Trump accuses FBI, Justice Dept of politicising Republican memo

Donald Trump has repeatedly complained about his treatment by federal investigators probing possible collusion between his campaign and Russia.

US President Donald Trump. Picture: AFP

WASHINGTON - President Donald Trump attacked the integrity of the FBI and Justice Department on Friday in an extraordinary showdown over the expected White House release of a secret Republican memo alleging FBI bias against him in its Russia probe.

Trump, who has long been angered over the probe, accused the country’s top law enforcement officers - some of whom he appointed himself - of politicising investigations in favour of Democrats and against his fellow Republicans.

Trump has repeatedly complained about his treatment by federal investigators probing possible collusion between his campaign and Russia to sway the 2016 presidential election, and any actions to impede the investigation.

“The top Leadership and Investigators of the FBI and the Justice Department have politicised the sacred investigative process in favour of Democrats and against Republicans - something which would have been unthinkable just a short time ago,” Trump said on Twitter. The president praised “rank and file” FBI employees.

The timing of his latest salvo - two days after the FBI warned publicly against releasing the classified memo - was sure to worsen the president’s frayed relations with agencies that are supposed to be politically independent.

Representatives for the Federal Bureau of Investigation and the Justice Department could not be immediately reached for comment.

A White House official said Trump was likely to give Congress approval on Friday to release the four-page document that has become a flashpoint in a wider battle between Republicans and Democrats over Special Counsel Robert Mueller’s Russia probe.

The criminal probe grew out of the FBI’s Russia investigation after Trump fired FBI director James Comey and Attorney General Jeff Sessions recused himself from the investigation. Russia has denied meddling in the election campaign. Trump, who has called Mueller’s probe a political witch hunt, has denied any collusion or obstruction of justice.

The FBI expressed “grave concerns about material omissions of fact” in the Republican memo on Wednesday, in a rare public rebuke of the president and Republicans in Congress pushing to release the memo.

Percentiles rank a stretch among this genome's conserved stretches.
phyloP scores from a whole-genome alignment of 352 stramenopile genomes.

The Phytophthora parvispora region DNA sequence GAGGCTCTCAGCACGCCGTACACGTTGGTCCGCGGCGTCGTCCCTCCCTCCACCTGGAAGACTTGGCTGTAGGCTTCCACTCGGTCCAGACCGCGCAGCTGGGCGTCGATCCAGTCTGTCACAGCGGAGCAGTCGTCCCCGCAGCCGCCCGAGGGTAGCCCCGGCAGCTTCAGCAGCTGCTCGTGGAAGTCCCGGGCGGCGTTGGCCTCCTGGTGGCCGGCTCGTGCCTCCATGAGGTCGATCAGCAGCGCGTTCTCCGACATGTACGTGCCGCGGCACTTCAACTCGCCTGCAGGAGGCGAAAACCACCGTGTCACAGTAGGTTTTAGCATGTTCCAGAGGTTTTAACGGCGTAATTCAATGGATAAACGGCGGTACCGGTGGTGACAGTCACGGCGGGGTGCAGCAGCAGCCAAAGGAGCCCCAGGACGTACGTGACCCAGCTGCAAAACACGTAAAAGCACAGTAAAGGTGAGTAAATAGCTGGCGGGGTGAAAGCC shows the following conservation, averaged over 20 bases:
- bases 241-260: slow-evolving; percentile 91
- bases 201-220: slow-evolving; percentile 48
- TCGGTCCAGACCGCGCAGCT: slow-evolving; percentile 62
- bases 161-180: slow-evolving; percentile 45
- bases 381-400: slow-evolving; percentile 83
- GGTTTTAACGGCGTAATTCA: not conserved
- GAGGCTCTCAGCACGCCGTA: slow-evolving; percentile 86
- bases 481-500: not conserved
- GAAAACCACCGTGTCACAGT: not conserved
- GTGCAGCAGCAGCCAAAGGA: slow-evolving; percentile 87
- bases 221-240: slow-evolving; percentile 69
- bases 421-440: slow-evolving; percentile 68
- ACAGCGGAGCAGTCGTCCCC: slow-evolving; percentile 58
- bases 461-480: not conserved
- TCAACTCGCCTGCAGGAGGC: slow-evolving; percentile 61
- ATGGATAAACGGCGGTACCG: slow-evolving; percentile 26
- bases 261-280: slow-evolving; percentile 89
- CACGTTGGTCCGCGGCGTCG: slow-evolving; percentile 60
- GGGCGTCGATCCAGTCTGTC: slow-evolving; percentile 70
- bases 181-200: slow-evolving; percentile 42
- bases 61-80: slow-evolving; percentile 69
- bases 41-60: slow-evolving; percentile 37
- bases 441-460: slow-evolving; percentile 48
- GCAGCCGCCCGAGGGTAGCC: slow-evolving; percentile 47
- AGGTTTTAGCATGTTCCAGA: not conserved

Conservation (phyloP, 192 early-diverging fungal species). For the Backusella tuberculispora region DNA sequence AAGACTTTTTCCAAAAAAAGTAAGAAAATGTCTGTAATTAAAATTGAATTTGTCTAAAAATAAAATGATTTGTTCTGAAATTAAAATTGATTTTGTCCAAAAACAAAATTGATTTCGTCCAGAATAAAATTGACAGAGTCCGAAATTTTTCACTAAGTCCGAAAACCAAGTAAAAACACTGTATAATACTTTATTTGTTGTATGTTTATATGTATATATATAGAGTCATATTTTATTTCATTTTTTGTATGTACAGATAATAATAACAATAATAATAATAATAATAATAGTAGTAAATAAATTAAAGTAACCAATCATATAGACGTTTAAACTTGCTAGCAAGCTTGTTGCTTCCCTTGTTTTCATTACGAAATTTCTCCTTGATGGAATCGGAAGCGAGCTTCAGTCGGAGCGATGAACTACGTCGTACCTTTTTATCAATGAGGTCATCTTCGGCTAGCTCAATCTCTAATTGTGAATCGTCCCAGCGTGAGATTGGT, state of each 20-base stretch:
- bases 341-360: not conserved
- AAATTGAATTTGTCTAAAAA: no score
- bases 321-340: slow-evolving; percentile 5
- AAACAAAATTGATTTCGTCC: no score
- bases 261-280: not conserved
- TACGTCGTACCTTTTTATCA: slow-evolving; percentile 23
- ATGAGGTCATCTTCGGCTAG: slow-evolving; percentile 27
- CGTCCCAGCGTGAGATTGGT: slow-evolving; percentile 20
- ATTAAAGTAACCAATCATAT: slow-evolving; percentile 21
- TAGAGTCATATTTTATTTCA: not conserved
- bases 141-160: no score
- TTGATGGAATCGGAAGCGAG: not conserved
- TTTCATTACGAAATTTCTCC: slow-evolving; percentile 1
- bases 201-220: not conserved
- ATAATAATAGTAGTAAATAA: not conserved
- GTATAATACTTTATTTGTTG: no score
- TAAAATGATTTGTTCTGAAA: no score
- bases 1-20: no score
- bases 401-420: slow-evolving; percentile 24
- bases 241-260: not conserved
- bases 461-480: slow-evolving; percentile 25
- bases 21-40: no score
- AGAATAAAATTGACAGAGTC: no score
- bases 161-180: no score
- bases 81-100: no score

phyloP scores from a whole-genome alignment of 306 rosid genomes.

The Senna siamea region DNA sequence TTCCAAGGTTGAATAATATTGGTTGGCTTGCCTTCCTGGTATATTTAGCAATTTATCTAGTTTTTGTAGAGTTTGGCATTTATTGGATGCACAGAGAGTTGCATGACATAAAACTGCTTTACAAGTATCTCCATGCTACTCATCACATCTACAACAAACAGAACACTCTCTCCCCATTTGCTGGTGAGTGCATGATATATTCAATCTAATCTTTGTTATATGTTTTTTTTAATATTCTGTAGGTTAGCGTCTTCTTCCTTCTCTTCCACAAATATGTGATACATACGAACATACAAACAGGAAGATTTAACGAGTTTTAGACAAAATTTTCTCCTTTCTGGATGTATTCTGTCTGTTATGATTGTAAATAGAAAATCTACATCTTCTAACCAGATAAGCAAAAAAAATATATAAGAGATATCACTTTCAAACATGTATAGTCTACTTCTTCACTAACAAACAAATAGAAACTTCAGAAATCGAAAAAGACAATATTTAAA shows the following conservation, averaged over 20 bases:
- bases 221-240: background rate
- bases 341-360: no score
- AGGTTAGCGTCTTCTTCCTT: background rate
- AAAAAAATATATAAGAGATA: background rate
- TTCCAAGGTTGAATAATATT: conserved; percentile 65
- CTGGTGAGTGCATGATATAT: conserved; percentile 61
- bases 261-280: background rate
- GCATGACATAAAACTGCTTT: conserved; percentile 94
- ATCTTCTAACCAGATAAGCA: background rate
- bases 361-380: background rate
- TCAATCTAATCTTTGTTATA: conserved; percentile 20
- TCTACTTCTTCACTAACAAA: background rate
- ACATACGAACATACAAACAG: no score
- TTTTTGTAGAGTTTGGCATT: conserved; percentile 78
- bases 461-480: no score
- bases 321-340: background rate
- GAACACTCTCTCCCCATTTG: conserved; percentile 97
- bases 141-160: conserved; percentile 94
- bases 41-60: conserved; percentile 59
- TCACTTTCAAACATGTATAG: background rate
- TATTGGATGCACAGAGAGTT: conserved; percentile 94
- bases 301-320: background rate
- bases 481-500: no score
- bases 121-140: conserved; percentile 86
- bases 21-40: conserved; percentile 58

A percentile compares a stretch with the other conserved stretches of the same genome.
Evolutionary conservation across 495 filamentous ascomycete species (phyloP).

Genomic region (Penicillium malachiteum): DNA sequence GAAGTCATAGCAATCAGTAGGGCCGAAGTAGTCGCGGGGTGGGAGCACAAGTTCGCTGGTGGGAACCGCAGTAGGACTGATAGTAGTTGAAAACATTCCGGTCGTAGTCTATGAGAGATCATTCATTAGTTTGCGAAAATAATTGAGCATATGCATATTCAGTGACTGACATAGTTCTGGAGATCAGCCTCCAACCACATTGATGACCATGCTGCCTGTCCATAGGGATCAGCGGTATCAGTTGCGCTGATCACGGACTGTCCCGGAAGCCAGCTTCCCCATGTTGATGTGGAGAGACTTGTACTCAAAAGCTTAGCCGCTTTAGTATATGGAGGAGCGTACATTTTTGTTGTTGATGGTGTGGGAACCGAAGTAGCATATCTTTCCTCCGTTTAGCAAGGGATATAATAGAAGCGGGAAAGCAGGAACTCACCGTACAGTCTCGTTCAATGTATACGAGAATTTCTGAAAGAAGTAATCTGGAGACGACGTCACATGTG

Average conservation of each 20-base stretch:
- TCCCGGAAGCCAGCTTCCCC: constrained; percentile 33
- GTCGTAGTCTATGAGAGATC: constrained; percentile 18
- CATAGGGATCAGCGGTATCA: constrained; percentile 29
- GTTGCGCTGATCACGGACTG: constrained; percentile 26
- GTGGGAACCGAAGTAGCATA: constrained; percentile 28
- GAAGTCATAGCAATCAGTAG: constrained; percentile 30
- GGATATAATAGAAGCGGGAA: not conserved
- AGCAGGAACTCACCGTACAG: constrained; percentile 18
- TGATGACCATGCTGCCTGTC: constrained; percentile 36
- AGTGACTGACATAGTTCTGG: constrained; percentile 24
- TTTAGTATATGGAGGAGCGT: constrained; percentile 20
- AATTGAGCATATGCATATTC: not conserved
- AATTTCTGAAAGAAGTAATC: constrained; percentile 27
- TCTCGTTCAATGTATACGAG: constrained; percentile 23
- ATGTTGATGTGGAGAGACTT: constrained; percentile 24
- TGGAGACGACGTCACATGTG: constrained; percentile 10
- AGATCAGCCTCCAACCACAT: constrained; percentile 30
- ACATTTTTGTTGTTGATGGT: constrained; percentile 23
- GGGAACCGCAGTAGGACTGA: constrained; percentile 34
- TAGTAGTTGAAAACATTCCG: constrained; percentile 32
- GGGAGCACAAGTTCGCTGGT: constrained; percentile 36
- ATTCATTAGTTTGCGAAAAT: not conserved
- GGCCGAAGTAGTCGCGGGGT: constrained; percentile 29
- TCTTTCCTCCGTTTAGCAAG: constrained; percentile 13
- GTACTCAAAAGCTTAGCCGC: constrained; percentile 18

Democrats have depicted the memo, which was crafted by Republican members of the House Intelligence Committee, as misleading, based on a selective use of highly classified data and intended to discredit Mueller’s work.


US Representative Adam Schiff, the top Democrat on the House intelligence panel, responded to Trump’s tweets with his own Twitter message. “The country’s top elected leader has agreed to selectively and misleadingly release classified info to attack the FBI - that’s what would have been unthinkable a short time ago,” he said.

There has been speculation that FBI Director Christopher Wray, appointed by Trump after he fired Comey, might resign if Trump allows release of the memo.

Trump has openly criticised Attorney General Jeff Sessions for recusing himself from overseeing the Russia probe last March following media reports that he had failed to disclose meetings in 2016 with Moscow’s ambassador at the time, Sergei Kislyak.

The deputy attorney general appointed to lead the probe when Sessions stepped aside from the issue, Rod Rosenstein, has also drawn Trump’s ire, most recently over his role in the surveillance warrant at the heart of the Republican memo.

The memo, commissioned by Republican Devin Nunes, chairman of the House Intelligence Committee, purports to show that the FBI and Justice Department misled a US court in seeking to extend electronic surveillance of Trump campaign adviser Carter Page, multiple sources familiar with it have said.

James Clapper, the former director of national intelligence, said Trump’s attack on the FBI and Justice Department was the “pot calling the kettle black.”

Republican efforts to release selective portions of classified information in the memo was a “blatant” political act, he told CNN.